Beautiful, star-like flowers in blue, white, pink and lavender. An eye catcher in multiples.

Grape Hyacinth

A perfect mini purple/blue “bunch of grapes” with somewhat drooping leaves.

Fritillaria

Larger, bell-shaped flowers with a checkered pattern and various color options make these often overlooked bulbs intriguing to the eye.

Scilla

Petite, slightly drooping blue/purple flowers - a classic and reliable bloomer for years to come.

Allium

Taller than the average Spring flower, these large, globe like bright purple puffs really stand out.

Snowdrops

One of the first flowers to bloom in Spring. Very sweet, bright white, downward facing blooms.

Anemone

Many varieties in various colors that are lower growing and will make your garden pop with character.

For more information on spring gardening, contact Paul at Fine Gardeners.

Post written by Cilla Denham

Black Knot

Paul Marini - Marini Fine Gardeners - Wednesday, February 20, 2019
Fine Gardeners, Brookline, Newton, Needham, MA

If you have plum or cherry trees, beware of this unsightly growth!

Be on the lookout for hideous growths that could be infesting your precious plum or cherry tree and can also infect apricots and peaches. Now is the time to scout for Black Knot which is caused by the fungus Apiosporina morbosa. Say that backwards three times and ye will turn into a newt! The obvious hard black elongated swellings (knots) vary in length from 1 to 6 inches or more and can form anywhere along the branches. Knots can be scattered throughout the tree with numbers increasing each year if left untreated.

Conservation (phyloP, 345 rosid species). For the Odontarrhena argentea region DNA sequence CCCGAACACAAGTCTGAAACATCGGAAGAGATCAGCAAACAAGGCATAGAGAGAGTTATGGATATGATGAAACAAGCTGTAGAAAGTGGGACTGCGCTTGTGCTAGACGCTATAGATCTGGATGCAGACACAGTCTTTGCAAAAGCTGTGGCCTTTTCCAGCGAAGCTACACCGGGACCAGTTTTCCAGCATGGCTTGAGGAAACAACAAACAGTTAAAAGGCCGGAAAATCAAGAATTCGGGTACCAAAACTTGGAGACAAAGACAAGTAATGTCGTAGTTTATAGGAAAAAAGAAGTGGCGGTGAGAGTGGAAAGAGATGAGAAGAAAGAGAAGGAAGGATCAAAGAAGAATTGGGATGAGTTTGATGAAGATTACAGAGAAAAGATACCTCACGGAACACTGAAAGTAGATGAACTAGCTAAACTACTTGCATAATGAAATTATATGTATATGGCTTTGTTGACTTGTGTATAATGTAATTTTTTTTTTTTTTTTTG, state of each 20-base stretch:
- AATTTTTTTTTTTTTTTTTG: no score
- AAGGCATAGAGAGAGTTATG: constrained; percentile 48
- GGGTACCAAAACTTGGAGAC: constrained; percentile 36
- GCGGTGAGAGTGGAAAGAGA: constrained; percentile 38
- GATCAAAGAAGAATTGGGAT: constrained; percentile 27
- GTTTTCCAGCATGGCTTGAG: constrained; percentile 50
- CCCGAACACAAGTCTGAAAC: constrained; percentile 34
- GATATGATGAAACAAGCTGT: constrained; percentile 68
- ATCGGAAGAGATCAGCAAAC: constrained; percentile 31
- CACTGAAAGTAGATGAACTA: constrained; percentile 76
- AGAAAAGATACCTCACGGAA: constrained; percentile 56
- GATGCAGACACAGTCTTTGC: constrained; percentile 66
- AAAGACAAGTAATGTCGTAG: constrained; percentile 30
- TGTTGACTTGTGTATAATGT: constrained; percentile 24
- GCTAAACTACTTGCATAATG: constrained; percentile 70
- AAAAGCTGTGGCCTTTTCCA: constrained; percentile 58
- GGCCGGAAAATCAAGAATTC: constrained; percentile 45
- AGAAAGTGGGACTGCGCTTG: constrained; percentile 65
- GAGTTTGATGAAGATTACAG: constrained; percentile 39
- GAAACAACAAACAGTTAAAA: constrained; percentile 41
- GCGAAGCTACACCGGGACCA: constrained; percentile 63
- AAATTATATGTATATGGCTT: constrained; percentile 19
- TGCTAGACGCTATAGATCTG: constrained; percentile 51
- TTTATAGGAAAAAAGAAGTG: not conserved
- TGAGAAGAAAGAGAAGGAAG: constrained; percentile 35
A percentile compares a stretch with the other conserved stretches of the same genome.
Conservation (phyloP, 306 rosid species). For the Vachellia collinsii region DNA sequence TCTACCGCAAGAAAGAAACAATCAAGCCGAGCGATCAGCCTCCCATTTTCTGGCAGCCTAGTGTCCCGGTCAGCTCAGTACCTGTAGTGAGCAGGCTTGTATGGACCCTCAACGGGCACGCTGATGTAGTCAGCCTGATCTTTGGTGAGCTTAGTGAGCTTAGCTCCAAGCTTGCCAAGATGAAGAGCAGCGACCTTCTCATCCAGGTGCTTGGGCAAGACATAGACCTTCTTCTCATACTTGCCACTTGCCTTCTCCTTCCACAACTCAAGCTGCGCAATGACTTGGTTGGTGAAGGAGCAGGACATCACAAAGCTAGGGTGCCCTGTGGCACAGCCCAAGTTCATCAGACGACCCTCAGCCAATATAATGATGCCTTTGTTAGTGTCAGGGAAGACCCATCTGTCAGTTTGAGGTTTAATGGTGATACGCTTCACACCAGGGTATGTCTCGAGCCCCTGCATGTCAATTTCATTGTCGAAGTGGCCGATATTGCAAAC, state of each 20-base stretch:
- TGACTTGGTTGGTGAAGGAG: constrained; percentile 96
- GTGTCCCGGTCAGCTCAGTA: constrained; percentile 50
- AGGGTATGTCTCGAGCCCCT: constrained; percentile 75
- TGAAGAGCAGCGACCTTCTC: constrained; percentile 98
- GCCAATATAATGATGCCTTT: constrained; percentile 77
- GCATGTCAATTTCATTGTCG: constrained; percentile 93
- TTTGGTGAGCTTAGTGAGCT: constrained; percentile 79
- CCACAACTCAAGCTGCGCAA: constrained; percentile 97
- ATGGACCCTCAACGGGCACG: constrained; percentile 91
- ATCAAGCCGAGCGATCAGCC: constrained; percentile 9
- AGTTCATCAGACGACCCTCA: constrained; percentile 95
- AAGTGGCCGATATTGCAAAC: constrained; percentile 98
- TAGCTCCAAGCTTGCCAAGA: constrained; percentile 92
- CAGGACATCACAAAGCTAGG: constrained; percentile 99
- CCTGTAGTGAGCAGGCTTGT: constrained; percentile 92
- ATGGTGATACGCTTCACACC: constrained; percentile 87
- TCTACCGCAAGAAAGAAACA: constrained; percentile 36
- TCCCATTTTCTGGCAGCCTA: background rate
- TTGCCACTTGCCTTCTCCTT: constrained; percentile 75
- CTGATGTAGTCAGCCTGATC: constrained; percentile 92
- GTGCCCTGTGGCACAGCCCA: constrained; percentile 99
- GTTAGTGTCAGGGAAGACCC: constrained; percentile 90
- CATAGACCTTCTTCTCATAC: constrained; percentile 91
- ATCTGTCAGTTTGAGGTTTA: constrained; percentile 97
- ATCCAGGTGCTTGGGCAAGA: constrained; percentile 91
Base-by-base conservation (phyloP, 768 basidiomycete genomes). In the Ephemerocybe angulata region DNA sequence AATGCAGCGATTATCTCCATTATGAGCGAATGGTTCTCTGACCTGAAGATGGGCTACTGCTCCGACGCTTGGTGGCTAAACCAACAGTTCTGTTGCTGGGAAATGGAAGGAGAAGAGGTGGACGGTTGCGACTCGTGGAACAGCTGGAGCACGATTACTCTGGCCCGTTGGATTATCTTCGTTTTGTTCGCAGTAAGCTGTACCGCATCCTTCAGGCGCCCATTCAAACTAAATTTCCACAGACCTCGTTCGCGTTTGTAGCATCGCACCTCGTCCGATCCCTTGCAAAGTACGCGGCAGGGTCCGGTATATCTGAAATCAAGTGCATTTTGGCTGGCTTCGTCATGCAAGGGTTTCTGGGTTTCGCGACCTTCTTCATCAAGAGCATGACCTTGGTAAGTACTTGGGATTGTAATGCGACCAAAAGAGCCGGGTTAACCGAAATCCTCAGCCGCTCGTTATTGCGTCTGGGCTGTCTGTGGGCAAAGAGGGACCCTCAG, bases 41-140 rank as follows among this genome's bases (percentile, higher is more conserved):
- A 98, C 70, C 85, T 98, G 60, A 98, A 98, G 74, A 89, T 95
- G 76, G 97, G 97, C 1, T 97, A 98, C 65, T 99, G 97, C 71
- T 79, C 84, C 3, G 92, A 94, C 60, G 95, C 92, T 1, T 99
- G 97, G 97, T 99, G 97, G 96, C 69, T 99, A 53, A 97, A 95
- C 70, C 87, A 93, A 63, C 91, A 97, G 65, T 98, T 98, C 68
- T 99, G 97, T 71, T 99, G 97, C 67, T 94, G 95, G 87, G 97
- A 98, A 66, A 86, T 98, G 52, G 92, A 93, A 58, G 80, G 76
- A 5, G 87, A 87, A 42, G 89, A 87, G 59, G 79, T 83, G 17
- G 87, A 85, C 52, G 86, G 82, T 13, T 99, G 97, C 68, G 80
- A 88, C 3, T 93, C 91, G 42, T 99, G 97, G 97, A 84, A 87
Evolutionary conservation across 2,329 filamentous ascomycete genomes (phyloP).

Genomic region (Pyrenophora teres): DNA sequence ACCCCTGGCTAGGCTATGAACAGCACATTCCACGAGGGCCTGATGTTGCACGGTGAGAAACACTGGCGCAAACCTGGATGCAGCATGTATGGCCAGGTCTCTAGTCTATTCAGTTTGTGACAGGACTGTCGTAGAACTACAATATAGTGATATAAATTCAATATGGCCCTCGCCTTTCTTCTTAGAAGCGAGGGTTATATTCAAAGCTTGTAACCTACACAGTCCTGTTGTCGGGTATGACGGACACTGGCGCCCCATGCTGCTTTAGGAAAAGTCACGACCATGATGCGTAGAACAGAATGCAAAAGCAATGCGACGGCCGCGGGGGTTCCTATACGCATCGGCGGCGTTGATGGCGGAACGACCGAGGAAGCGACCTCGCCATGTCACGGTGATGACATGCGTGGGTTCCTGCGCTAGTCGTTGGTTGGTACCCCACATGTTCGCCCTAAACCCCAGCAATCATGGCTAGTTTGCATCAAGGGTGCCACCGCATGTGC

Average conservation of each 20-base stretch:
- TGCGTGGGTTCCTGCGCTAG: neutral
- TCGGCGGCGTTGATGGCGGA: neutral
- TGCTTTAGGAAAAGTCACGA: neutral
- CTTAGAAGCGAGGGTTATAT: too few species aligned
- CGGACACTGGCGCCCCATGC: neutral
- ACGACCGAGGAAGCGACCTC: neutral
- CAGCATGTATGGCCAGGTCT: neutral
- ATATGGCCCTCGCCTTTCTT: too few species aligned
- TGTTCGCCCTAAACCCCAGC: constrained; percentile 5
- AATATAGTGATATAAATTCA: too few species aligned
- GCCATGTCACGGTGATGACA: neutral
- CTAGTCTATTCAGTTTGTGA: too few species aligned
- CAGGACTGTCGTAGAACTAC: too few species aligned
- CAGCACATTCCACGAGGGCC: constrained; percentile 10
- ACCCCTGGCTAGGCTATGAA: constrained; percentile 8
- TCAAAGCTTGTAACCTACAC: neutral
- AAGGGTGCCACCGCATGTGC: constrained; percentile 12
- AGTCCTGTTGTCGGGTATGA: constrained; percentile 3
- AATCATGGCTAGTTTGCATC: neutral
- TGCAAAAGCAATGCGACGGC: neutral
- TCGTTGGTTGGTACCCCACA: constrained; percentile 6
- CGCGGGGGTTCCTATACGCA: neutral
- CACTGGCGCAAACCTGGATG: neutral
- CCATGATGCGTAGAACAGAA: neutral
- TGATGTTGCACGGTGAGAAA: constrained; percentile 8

The spores of this fungus are spread to other branches and susceptible trees by wind and rain during warm spring weather. The disease can limit the production of fruit trees or ruin the esthetic value of ornamentals. Twig dieback is common and when the infestation becomes severe it can be fatal. It takes several years for symptoms of this disease to become obvious.

The best approach to control Black Knot is to prune and destroy all knotted branches during the dormant season before April 1st in the Northeast. Prune at least 6” below the knot into the healthy wood to remove all fungal material. Remove diseased branches from your property or you may burn them. Also, it’s best to remove any infected wild cherry or plum trees surrounding your property as they will infect the plum and cherry trees in your landscape. After pruning out the diseased material, it is often advisable to follow-up with several fungicide treatments.

If the infestation is severe, it is usually best to remove the tree. Since this is a very serious disease, it’s best to consult with a certified arborist to confirm the diagnosis and to prune the knots from the tree. In most cases, this is not a job for the homeowner. Removal must be thorough and needs to be done carefully to prevent contamination to healthy branches.

Contact Fine Gardeners for a consultation or a local certified arborist in your area.

Happy Holidays from Fine Gardeners

Paul Marini - Marini Fine Gardeners - Wednesday, December 19, 2018
Happy Holidays from Fine Gardeners

Our warmest Holiday wishes from the entire team here at Fine Gardeners. Calendar year 2018 was, and continues to be, a truly remarkable year and we take this moment to recognize the joy that each and every one of you has brought to our personal and professional lives. We exist because of your faith and trust in us.